TL;DR — in the context of a state machine replication system, so-called “smart contracts” are user-defined components of the transition function. The idea that they must be immutable does not make much sense.
The essential part of a state machine replication system is the replication mechanism, also called the consensus protocol. The consensus protocol ensures that all honest nodes in the network (eventually) agree on their state, even in the presence of computer failures, network delays and possibly malicious or byzantine behaviour by some nodes.
In some systems, consensus on the current state is all that is needed. On an aircraft, for example, consensus must be reached in almost real time about the value of sensor inputs. In that context, the nodes will be tiny embedded devices with a hard-coded transition function. There is no particular need to keep track of the history of the messages transmitted between the nodes, or of the state, even though some information may end up being stored in the black box.
In many systems, however, keeping track of the history of transactions and of the successive states is desirable or even mandatory. In most areas of industry, trade, commerce and finance, we need to keep track of transactions for some time. For accounting and banking records, that time period may be mandated by law.
If possible that history should also be tamper-proof — today we tend to say: immutable. Block-chains have proven incredibly useful for doing just that. By linking together data structures with cryptographic hash functions, any tampering can be made visible. With proof-of-work, tampering can be made nigh impossible, but that is another story.
Transition function mutability
In most state machine replication systems the transition function is defined by only one owner. When the transition function is hard-wired, its modification might not be possible without replacing the hardware. In all other cases, modifying the transition function only requires some coordination between the nodes.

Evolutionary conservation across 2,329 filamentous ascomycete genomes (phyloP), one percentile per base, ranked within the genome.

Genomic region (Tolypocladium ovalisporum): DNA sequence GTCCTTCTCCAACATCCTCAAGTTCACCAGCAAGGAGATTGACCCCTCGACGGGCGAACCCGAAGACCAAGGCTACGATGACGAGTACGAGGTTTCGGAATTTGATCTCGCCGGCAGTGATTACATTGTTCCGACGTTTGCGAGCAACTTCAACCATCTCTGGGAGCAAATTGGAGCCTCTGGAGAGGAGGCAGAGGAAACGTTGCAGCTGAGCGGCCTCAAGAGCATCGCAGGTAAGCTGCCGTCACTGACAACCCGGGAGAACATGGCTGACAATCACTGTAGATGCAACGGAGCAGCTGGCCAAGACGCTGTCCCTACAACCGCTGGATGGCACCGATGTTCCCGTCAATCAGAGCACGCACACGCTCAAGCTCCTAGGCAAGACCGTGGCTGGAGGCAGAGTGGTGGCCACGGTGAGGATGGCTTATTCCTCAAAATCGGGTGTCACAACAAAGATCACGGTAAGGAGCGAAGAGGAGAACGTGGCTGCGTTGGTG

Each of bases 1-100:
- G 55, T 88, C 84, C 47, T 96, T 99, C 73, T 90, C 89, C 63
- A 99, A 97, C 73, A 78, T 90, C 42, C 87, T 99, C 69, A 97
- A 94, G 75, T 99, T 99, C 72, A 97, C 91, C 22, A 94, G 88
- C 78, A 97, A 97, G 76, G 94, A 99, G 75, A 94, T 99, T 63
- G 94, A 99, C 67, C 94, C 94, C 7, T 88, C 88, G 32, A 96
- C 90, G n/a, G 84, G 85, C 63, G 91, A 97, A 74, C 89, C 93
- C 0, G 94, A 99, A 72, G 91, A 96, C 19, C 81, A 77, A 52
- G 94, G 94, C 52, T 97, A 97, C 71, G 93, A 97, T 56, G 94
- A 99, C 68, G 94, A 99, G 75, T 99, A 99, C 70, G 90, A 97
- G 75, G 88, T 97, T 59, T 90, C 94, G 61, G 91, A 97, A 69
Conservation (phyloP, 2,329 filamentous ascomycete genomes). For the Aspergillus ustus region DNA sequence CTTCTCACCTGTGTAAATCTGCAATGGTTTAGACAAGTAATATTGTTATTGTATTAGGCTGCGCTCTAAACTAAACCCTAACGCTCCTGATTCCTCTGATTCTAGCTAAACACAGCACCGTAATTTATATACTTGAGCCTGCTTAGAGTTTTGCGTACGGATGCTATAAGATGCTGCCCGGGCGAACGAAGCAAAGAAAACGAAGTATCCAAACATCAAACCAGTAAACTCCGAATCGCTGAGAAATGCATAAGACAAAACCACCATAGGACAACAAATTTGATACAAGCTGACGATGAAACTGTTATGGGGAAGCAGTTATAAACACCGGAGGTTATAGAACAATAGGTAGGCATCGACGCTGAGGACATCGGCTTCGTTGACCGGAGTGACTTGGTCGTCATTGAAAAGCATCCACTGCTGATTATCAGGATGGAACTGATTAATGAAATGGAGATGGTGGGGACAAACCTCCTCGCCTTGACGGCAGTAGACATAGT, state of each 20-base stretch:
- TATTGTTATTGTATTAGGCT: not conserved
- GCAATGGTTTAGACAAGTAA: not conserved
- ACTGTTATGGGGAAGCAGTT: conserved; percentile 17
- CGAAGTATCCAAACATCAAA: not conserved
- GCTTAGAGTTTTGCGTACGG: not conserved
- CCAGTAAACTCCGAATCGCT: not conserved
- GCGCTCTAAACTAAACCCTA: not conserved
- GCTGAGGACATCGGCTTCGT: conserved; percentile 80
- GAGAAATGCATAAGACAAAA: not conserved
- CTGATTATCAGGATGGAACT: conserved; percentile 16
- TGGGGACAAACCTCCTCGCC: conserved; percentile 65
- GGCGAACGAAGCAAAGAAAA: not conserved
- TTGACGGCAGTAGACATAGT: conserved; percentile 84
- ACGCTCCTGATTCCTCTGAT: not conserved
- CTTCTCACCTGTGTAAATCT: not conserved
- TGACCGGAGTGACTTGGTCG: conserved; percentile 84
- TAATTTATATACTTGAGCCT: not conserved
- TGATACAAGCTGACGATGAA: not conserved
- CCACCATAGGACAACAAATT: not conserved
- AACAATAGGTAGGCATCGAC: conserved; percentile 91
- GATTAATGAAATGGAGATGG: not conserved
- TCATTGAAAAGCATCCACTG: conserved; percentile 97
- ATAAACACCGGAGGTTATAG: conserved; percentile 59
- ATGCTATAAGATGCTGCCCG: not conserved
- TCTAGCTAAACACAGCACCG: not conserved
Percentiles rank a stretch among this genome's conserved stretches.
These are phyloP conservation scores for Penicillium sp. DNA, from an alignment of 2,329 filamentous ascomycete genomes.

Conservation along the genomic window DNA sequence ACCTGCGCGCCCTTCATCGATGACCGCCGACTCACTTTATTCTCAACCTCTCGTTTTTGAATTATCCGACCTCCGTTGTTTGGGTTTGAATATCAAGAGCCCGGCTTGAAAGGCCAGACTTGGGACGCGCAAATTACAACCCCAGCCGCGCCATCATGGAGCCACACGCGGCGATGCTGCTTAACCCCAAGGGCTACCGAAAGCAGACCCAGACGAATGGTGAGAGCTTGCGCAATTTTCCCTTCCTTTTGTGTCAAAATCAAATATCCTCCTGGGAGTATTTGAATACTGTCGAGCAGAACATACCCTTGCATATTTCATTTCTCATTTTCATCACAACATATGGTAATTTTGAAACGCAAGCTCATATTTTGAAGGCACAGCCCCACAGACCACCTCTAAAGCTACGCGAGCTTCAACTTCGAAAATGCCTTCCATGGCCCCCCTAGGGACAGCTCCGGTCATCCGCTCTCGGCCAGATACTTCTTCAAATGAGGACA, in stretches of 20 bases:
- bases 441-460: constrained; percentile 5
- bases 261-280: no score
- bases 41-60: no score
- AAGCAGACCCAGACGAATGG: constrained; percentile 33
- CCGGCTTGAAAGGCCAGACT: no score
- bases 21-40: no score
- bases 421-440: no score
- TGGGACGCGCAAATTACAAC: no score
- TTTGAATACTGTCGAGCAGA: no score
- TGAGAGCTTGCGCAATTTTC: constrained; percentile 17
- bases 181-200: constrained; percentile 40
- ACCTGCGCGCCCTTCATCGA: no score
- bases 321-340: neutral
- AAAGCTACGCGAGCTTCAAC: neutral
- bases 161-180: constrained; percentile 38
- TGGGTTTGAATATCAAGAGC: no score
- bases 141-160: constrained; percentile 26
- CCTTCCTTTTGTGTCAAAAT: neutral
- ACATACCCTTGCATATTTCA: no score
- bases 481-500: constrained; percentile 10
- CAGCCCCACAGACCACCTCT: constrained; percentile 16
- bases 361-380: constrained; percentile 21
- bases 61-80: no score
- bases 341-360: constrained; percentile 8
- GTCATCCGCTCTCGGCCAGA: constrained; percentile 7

The first state machine replication system that was open to the public and allowed anyone to freely add their own transition function components of reasonable complexity is the Ethereum network — the first“smart contract platform”. This platform has one fundamental problem: once a smart contract is deployed, there is no built-in mechanism to modify it.
The immutability problem
Nothing in nature is immutable. Humans are living proof that it is so: if there was no evolution, we would not be here!
In a contract, a term is usually specified and termination clauses are often included. The possibility of later disagreements is generally acknowledged by specifying a governing law or by agreeing to submit to arbitration. Apart of that, in real life, contracts are sometimes renegotiated when conditions change. This applies to all contracts, commercial and personal, formal and informal.
In software development, there are situations where software, once deployed, cannot easily be modified. This is the case for embedded system software. In general however, deploying software without having the possibility to modify it later is simply reckless.
So why make smart contracts immutable?
The absence of a built-in mechanism to modify smart contracts appears to be a design flaw of early smart contract platforms. Because immutability of state history was considered critical, immutability of smart contracts came to be accepted as a feature, even a defining feature.
In reality, smart contracts are simply custom transition functions and there is no particular reason they should be immutable. In fact, there are often good reasons to plan for future upgrades and/or migrations. The downside of this is that it adds complexity to the code, thus creating a new source of potential bugs. What we really need are smart contract platforms that acknowledge this issue and provide built-in mechanisms for smart contract upgrades.
Disclaimer: the majority of Ethereum smart contracts I have written do not include mechanisms for a future upgrade or migration!